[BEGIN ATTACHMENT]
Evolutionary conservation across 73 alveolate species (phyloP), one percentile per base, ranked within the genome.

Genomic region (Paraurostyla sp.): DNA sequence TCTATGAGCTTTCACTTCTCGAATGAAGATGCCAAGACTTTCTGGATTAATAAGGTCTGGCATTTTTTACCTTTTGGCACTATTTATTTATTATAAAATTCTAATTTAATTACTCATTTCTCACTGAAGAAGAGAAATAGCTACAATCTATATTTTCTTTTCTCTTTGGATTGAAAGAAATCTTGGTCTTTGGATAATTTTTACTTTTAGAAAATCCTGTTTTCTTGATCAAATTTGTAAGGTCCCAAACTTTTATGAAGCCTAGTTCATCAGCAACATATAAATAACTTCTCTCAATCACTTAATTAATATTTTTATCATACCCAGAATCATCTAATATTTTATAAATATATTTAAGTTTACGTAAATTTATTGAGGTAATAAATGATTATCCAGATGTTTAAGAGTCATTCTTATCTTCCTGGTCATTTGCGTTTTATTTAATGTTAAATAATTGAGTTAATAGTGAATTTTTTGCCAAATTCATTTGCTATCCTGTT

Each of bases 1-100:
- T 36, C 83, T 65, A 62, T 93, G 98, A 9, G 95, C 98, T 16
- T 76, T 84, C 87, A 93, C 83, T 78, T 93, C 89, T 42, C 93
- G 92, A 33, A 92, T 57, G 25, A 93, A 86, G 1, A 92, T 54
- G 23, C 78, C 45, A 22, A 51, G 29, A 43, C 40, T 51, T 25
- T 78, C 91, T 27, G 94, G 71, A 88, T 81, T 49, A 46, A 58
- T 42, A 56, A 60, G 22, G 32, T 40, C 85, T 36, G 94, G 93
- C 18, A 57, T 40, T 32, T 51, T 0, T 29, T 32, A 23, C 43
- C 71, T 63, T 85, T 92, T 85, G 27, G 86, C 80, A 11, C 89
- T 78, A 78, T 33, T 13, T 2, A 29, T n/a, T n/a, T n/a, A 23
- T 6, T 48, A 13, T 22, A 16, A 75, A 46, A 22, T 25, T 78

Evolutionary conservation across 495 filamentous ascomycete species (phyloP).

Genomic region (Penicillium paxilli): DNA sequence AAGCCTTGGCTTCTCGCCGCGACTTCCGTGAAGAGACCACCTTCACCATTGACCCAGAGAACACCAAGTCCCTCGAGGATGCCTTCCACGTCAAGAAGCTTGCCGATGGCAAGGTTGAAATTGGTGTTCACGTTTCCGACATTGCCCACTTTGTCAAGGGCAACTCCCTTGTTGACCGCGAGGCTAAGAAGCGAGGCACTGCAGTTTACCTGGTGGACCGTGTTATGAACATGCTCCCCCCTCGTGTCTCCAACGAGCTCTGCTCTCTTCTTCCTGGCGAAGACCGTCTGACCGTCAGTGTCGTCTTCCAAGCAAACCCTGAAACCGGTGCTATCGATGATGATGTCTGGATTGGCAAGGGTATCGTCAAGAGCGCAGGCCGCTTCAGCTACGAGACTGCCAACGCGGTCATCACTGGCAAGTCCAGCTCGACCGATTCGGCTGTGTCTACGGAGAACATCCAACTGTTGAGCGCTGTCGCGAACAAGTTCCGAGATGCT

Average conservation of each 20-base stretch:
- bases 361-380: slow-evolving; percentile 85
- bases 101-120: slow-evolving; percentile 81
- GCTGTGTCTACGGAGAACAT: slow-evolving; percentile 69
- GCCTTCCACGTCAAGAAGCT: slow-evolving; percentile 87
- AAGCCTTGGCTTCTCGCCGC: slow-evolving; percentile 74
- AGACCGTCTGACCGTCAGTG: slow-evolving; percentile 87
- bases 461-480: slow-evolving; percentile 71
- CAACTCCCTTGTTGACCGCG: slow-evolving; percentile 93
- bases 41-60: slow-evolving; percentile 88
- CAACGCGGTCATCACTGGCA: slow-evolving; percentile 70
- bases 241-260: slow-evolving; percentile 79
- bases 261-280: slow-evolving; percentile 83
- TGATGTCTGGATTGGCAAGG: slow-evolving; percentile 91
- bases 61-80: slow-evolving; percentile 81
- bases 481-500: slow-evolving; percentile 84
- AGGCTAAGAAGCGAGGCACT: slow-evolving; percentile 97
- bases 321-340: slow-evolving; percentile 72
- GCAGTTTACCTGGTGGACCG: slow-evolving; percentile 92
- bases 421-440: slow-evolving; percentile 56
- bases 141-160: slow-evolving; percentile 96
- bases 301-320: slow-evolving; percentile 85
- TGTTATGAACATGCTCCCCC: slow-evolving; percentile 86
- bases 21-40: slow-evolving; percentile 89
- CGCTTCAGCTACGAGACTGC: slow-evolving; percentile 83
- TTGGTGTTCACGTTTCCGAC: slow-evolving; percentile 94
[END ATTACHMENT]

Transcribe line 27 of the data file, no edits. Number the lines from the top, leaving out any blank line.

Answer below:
- bases 241-260: slow-evolving; percentile 79